(* This exclusive story was first published in The Herald, June 29, 2018.)
Graeme Cheevers, head chef at the Michelin-starred restaurant Martin Wishart Loch Lomond at Cameron House Hotel, which was destroyed by fire last December, has revealed for the first time his devastation on seeing his future “reduced to ashes”, and how the tragedy sent him into depression.
As he prepared to take up his new post as executive chef at the luxury Isle of Eriska hotel near Oban, Argyll, the 30-year-old said how losing his Loch Lomondside restaurant – where he had retained the Michelin star for seven consecutive years – affected his mental and physical wellbeing amid fears he was facing the end of his stellar career.
“I found out about the fire at around 7am on the Monday morning [of December 18] when a supplier, who had been delivering some produce, texted me a photograph of the hotel in flames,” he said. “I had taken my staff out for a Christmas night out in Glasgow on the Sunday evening, as the restaurant was closed on Mondays, and when I got the text I simply could not believe what I was seeing. I thought, ‘This can’t be right’. I was in shock. It was worse than seeing your own house devastated by fire because I spent most of my life in there and had put my heart and soul into it.
“It was like the 15 years I’d spent building up my career were suddenly reduced to ashes, just like that.”
"I didn't know what I was going into, as we had no idea of what state it would be in and if we would ever get it back,” he said. “The water from the fire hoses, together with the smoke, had ruined everything. I had to clear it all out. It was a hard job and it was not nice.”
The aftermath was even worse.
“To go from working up to 16-hour days to zero had a bad effect on my health,” he added. “I couldn’t sleep or eat. I was very upset and depressed. At my lowest point I thought I was done."
During the six months since the fire, he has been helping Wishart at his eponymous Michelin-starred restaurant in Leith and with his various consultancy projects, as well as doing guest chef pop-ups and travelling on research trips in an attempt to “keep the creative juices flowing”. But it wasn’t enough. Only 11 Scottish restaurants have one Michelin star, and opportunities at that level did not appear forthcoming.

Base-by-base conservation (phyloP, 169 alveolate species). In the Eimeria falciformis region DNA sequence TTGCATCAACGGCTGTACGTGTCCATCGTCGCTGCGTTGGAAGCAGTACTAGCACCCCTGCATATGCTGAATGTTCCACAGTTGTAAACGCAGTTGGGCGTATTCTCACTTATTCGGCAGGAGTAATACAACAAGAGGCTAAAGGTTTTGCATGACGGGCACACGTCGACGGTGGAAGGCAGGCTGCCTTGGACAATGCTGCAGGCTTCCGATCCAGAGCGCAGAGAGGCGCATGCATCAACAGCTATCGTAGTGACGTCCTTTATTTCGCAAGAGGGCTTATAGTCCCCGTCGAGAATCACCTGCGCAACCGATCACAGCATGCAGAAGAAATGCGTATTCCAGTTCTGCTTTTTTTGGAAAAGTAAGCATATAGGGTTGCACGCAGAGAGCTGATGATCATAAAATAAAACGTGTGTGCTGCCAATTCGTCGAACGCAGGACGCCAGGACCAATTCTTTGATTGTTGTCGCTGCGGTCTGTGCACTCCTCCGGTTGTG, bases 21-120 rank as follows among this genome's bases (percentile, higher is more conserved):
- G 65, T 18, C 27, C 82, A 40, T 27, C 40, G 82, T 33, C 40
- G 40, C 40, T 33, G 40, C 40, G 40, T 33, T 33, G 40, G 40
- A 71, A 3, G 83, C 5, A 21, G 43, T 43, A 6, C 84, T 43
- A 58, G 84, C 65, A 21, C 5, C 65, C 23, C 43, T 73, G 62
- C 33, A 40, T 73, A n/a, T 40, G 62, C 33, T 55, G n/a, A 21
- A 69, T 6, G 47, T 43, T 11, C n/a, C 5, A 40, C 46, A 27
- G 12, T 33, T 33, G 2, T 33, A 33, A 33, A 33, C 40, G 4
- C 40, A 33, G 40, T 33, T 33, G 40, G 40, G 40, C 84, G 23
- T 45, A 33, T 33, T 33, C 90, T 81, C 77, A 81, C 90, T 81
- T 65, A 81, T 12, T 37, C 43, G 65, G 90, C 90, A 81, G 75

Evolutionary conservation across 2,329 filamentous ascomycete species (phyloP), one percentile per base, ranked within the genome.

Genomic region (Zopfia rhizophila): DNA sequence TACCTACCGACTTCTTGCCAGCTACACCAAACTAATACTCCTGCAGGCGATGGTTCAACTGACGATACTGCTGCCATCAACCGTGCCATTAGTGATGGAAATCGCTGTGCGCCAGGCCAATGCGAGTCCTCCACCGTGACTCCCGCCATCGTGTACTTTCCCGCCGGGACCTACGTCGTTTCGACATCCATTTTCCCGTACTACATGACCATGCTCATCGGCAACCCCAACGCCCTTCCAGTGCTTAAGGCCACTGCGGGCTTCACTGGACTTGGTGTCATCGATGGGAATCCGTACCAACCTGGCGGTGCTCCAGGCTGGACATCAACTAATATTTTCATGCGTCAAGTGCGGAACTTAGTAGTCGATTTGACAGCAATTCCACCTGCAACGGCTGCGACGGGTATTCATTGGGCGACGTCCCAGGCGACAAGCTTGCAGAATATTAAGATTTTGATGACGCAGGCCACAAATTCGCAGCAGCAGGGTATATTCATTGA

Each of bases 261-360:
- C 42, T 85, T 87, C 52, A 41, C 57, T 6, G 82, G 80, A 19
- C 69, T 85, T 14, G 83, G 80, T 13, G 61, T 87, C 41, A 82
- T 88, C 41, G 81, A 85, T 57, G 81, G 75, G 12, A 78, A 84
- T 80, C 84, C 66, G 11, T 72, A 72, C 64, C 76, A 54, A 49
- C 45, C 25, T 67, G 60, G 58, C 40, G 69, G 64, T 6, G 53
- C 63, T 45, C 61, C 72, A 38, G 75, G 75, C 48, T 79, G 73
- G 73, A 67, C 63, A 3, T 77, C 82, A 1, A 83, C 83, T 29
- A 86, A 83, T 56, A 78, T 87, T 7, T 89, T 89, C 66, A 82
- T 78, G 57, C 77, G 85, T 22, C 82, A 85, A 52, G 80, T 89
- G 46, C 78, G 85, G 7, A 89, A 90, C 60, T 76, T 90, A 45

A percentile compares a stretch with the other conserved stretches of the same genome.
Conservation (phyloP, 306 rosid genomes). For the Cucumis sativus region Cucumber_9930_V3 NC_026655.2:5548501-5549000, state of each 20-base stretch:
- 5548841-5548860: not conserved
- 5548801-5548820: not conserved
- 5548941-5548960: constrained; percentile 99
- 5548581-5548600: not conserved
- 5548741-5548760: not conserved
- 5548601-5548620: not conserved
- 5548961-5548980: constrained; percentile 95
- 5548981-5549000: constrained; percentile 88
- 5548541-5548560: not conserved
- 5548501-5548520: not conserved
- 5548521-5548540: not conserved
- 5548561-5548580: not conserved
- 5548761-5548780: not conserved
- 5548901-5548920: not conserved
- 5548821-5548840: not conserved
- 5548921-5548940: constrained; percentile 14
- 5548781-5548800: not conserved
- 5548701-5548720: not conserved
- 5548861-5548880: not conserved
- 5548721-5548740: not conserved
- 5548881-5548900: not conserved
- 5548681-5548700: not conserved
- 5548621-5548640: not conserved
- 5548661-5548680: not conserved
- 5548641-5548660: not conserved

“Martin has been very supportive, and he is keen to hold on to me, but he understands that I can’t go on like this forever,” he says. “I have been busy but I wasn’t being head chef and you don’t realise how much you miss cooking at that level, day in day out, until you’re no longer doing it.
“The eight years I worked with Martin [Wishart] were the best of my life, but we don’t know when the hotel can re-open and I just can’t keep waiting for something that might not happen. It’s not good for me to be off the scene for too long. So, sadly, it’s time to go.”
Now, as the forensic investigation into the fatal fire continues, he is finally moving on.
The Isle of Eriska is situated on a private island just off Oban, and a luxury Relais et Chateaux hotel managed by ICMI. It lost its coveted Michelin star last year when head chef Paul Leonard moved on. As its new executive chef, Paisley-born Cheevers - who has worked in New York at Thomas Keller’s triple Michelin starred Per Se and at Daniel Humm’s triple-starred Eleven Madison Park - aims to regain the Michelin star, and will double his kitchen brigade with young Scots chefs to help achieve that.
“I’m not afraid to say I want that Michelin star back and will go all out to get it,” he said.
Martin Wishart, pictured below, said: “While I am sad to be losing Graeme I could not be happier for him. Someone with his talent he needs to be cooking and creating, and now he will have the opportunity to carry on the fantastic work he was doing with me.”